Global number of weed populations resistant to two or more types of herbicides, 1980-2010. Mortensen, et al. / BioScience

By Brandon Keim
1 May 2012

Herbicide-resistant superweeds threaten to overgrow U.S. fields, so agriculture companies have genetically engineered a new generation of plants to withstand heavy doses of multiple, extra-toxic weed-killing chemicals.

It’s a more intensive version of the same approach that made the resistant superweeds such a problem — and some scientists think it will fuel the evolution of the worst superweeds yet.

These weeds may go a step further than merely being able to survive one or two or three specific weedkillers. The intense chemical pressure could cause them to evolve resistance that would apply to entire classes of chemicals.

“The kind of resistance we’ll select for with these kinds of crops will be different from what we’ve seen in the past,” said agroecologist Bruce Maxwell of Montana State University. “They’ll select a kind of resistance that’s more metabolism-based, and likely resistant to everything.”

Next-generation biotech crops erupted into controversy with the U.S. Department of Agriculture’s ongoing review of Enlist, a Dow-manufactured corn variety endowed with genes that let it tolerate high doses of both glyphosate, an industry-standard herbicide better known as Roundup, and a decades-old herbicide called 2,4-D.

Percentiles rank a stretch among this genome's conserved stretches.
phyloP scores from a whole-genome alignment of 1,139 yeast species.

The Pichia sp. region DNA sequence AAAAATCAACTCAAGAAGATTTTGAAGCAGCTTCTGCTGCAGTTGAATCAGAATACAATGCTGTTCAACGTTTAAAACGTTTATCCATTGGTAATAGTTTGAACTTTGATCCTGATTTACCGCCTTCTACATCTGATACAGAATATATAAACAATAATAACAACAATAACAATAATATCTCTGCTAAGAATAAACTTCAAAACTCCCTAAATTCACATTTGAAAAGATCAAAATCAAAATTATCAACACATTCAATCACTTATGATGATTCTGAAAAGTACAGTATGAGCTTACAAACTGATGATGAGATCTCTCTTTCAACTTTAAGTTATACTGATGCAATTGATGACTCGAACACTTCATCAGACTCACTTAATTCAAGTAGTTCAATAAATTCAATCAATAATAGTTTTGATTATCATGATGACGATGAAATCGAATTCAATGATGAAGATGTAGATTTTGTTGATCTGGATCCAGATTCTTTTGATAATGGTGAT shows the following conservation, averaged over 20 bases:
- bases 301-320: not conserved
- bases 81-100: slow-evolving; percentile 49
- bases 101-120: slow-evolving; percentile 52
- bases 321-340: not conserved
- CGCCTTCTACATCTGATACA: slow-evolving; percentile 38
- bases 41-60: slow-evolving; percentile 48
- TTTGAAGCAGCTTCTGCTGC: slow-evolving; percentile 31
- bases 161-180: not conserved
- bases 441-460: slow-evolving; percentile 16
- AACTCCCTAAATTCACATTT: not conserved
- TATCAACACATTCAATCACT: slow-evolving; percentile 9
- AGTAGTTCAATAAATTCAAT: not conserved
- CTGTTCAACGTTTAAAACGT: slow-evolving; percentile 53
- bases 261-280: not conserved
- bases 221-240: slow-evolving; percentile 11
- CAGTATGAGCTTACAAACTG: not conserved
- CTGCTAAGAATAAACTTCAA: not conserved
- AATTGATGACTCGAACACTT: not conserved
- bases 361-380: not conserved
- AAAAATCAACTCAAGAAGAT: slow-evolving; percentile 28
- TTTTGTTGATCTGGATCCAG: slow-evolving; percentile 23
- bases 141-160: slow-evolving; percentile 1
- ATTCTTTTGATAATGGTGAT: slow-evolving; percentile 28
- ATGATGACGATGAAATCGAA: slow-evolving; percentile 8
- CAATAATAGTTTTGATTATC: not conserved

Back in the mid-1990s, when so-called Roundup Ready seed strains first allowed farmers to spray the herbicide directly onto fields without fear of damaging crops, 2,4-D and other older chemicals were already falling from favor. They were more toxic and less effective than glyphosate, and farmers gladly replaced them with a single all-purpose treatment.

Roundup Ready varieties now account for 90 percent of U.S. soybeans and 70 percent of corn and cotton, and the pipeline for new herbicidal chemicals is mostly empty. But reliance on a single chemical came at a price: Though industry scientists predicted that weeds wouldn’t become resistant to glyphosate, more than a dozen species have done exactly that.

These superweeds now infest 60 million acres of U.S. farmland, a fast-growing number that foreshadows a time when agriculture’s front-line weedkiller is largely useless. Enlist, which Dow estimates will save $4 billion in superweed-related farm losses by 2020, represents the industry’s main response to the problem: Bringing back old chemicals in new ways.

Of 20 genetically engineered crops under federal regulatory consideration, 13 are designed to resist multiple herbicides. They suggest a future in which more farmland is treated with more herbicides in ever-higher doses, and have been criticized by activists and researchers worried about possible chemical dangers to human and environmental health.

Largely overshadowed in the health furor, however, is the issue of new superweeds: If glyphosate-drenched Roundup Ready fields were evolutionary crucibles that favored the emergence of new, glyphosate-resistant weed strains that threaten multi-billion-dollar damage, what might new herbicide regimes create?

“Resistance happens, particularly when the selection pressure is largely from one or two tactics,” said weed ecologist David Mortensen of Penn State University. “Plants are wired to protect themselves from troublesome compounds in some interesting ways.” […]

New GM Crops Could Make Superweeds Even Stronger



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